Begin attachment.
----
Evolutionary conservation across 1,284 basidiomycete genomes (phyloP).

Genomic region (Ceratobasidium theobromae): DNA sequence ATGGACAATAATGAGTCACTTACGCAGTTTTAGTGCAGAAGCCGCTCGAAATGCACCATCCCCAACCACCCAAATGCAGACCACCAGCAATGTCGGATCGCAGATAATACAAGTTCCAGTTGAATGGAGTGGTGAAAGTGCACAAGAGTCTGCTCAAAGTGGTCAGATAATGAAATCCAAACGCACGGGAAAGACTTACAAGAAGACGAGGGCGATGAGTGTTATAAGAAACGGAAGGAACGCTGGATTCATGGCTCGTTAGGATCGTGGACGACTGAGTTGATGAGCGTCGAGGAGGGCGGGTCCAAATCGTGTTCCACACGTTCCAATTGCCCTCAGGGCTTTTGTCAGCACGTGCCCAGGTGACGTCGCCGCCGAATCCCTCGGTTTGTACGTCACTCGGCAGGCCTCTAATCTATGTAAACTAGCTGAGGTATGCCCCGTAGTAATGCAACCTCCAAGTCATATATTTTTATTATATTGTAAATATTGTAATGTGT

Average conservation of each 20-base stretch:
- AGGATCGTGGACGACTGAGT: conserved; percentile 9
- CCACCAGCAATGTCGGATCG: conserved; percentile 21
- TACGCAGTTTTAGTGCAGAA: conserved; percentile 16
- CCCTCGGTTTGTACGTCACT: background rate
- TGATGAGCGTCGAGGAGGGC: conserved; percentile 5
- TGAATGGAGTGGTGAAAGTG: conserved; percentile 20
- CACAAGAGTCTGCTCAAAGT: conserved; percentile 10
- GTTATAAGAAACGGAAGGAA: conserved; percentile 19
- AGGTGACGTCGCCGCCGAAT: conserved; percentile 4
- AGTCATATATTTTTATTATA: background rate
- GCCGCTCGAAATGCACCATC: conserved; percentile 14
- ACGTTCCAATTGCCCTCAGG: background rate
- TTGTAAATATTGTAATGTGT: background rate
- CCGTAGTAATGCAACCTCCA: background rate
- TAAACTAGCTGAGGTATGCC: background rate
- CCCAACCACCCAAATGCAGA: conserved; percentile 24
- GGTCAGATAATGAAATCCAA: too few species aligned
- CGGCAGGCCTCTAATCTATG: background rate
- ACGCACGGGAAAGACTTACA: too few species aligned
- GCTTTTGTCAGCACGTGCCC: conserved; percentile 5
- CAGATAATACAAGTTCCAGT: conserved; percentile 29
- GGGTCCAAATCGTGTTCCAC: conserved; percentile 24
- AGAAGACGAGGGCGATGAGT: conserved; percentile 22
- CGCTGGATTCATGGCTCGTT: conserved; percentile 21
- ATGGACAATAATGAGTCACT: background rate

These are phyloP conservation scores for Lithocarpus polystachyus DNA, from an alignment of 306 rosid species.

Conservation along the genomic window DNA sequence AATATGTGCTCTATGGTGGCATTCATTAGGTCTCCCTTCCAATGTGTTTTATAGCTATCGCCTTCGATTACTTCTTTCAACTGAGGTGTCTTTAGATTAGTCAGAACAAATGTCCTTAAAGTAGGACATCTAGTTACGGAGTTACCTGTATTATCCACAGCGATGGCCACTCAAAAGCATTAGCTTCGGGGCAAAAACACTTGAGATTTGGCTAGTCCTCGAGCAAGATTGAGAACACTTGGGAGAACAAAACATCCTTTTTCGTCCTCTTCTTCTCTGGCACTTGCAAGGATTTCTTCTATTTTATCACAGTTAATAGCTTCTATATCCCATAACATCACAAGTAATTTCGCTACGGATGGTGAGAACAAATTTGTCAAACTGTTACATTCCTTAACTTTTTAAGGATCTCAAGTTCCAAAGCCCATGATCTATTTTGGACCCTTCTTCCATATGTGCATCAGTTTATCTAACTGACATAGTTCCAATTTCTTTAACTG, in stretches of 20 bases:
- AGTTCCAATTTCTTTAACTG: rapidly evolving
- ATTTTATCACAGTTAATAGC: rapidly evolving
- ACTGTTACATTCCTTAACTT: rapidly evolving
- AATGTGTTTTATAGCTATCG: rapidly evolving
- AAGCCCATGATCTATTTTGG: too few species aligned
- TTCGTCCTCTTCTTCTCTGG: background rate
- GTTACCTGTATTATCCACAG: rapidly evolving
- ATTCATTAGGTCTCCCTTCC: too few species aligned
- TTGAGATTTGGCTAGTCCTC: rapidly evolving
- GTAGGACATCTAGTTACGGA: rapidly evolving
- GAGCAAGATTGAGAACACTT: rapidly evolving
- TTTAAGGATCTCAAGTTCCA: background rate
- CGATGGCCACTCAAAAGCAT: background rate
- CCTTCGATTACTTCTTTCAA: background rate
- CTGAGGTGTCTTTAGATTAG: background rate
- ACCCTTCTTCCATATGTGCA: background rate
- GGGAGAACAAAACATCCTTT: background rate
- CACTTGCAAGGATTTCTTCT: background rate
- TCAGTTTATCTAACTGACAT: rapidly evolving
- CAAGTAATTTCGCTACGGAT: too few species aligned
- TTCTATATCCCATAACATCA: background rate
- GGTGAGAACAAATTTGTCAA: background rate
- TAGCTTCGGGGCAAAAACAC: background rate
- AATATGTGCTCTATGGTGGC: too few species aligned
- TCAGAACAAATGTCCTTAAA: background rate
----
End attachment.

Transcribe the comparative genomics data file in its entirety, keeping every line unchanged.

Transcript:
Evolutionary conservation across 1,284 basidiomycete genomes (phyloP).

Genomic region (Ceratobasidium theobromae): DNA sequence ATGGACAATAATGAGTCACTTACGCAGTTTTAGTGCAGAAGCCGCTCGAAATGCACCATCCCCAACCACCCAAATGCAGACCACCAGCAATGTCGGATCGCAGATAATACAAGTTCCAGTTGAATGGAGTGGTGAAAGTGCACAAGAGTCTGCTCAAAGTGGTCAGATAATGAAATCCAAACGCACGGGAAAGACTTACAAGAAGACGAGGGCGATGAGTGTTATAAGAAACGGAAGGAACGCTGGATTCATGGCTCGTTAGGATCGTGGACGACTGAGTTGATGAGCGTCGAGGAGGGCGGGTCCAAATCGTGTTCCACACGTTCCAATTGCCCTCAGGGCTTTTGTCAGCACGTGCCCAGGTGACGTCGCCGCCGAATCCCTCGGTTTGTACGTCACTCGGCAGGCCTCTAATCTATGTAAACTAGCTGAGGTATGCCCCGTAGTAATGCAACCTCCAAGTCATATATTTTTATTATATTGTAAATATTGTAATGTGT

Average conservation of each 20-base stretch:
- AGGATCGTGGACGACTGAGT: conserved; percentile 9
- CCACCAGCAATGTCGGATCG: conserved; percentile 21
- TACGCAGTTTTAGTGCAGAA: conserved; percentile 16
- CCCTCGGTTTGTACGTCACT: background rate
- TGATGAGCGTCGAGGAGGGC: conserved; percentile 5
- TGAATGGAGTGGTGAAAGTG: conserved; percentile 20
- CACAAGAGTCTGCTCAAAGT: conserved; percentile 10
- GTTATAAGAAACGGAAGGAA: conserved; percentile 19
- AGGTGACGTCGCCGCCGAAT: conserved; percentile 4
- AGTCATATATTTTTATTATA: background rate
- GCCGCTCGAAATGCACCATC: conserved; percentile 14
- ACGTTCCAATTGCCCTCAGG: background rate
- TTGTAAATATTGTAATGTGT: background rate
- CCGTAGTAATGCAACCTCCA: background rate
- TAAACTAGCTGAGGTATGCC: background rate
- CCCAACCACCCAAATGCAGA: conserved; percentile 24
- GGTCAGATAATGAAATCCAA: too few species aligned
- CGGCAGGCCTCTAATCTATG: background rate
- ACGCACGGGAAAGACTTACA: too few species aligned
- GCTTTTGTCAGCACGTGCCC: conserved; percentile 5
- CAGATAATACAAGTTCCAGT: conserved; percentile 29
- GGGTCCAAATCGTGTTCCAC: conserved; percentile 24
- AGAAGACGAGGGCGATGAGT: conserved; percentile 22
- CGCTGGATTCATGGCTCGTT: conserved; percentile 21
- ATGGACAATAATGAGTCACT: background rate

These are phyloP conservation scores for Lithocarpus polystachyus DNA, from an alignment of 306 rosid species.

Conservation along the genomic window DNA sequence AATATGTGCTCTATGGTGGCATTCATTAGGTCTCCCTTCCAATGTGTTTTATAGCTATCGCCTTCGATTACTTCTTTCAACTGAGGTGTCTTTAGATTAGTCAGAACAAATGTCCTTAAAGTAGGACATCTAGTTACGGAGTTACCTGTATTATCCACAGCGATGGCCACTCAAAAGCATTAGCTTCGGGGCAAAAACACTTGAGATTTGGCTAGTCCTCGAGCAAGATTGAGAACACTTGGGAGAACAAAACATCCTTTTTCGTCCTCTTCTTCTCTGGCACTTGCAAGGATTTCTTCTATTTTATCACAGTTAATAGCTTCTATATCCCATAACATCACAAGTAATTTCGCTACGGATGGTGAGAACAAATTTGTCAAACTGTTACATTCCTTAACTTTTTAAGGATCTCAAGTTCCAAAGCCCATGATCTATTTTGGACCCTTCTTCCATATGTGCATCAGTTTATCTAACTGACATAGTTCCAATTTCTTTAACTG, in stretches of 20 bases:
- AGTTCCAATTTCTTTAACTG: rapidly evolving
- ATTTTATCACAGTTAATAGC: rapidly evolving
- ACTGTTACATTCCTTAACTT: rapidly evolving
- AATGTGTTTTATAGCTATCG: rapidly evolving
- AAGCCCATGATCTATTTTGG: too few species aligned
- TTCGTCCTCTTCTTCTCTGG: background rate
- GTTACCTGTATTATCCACAG: rapidly evolving
- ATTCATTAGGTCTCCCTTCC: too few species aligned
- TTGAGATTTGGCTAGTCCTC: rapidly evolving
- GTAGGACATCTAGTTACGGA: rapidly evolving
- GAGCAAGATTGAGAACACTT: rapidly evolving
- TTTAAGGATCTCAAGTTCCA: background rate
- CGATGGCCACTCAAAAGCAT: background rate
- CCTTCGATTACTTCTTTCAA: background rate
- CTGAGGTGTCTTTAGATTAG: background rate
- ACCCTTCTTCCATATGTGCA: background rate
- GGGAGAACAAAACATCCTTT: background rate
- CACTTGCAAGGATTTCTTCT: background rate
- TCAGTTTATCTAACTGACAT: rapidly evolving
- CAAGTAATTTCGCTACGGAT: too few species aligned
- TTCTATATCCCATAACATCA: background rate
- GGTGAGAACAAATTTGTCAA: background rate
- TAGCTTCGGGGCAAAAACAC: background rate
- AATATGTGCTCTATGGTGGC: too few species aligned
- TCAGAACAAATGTCCTTAAA: background rate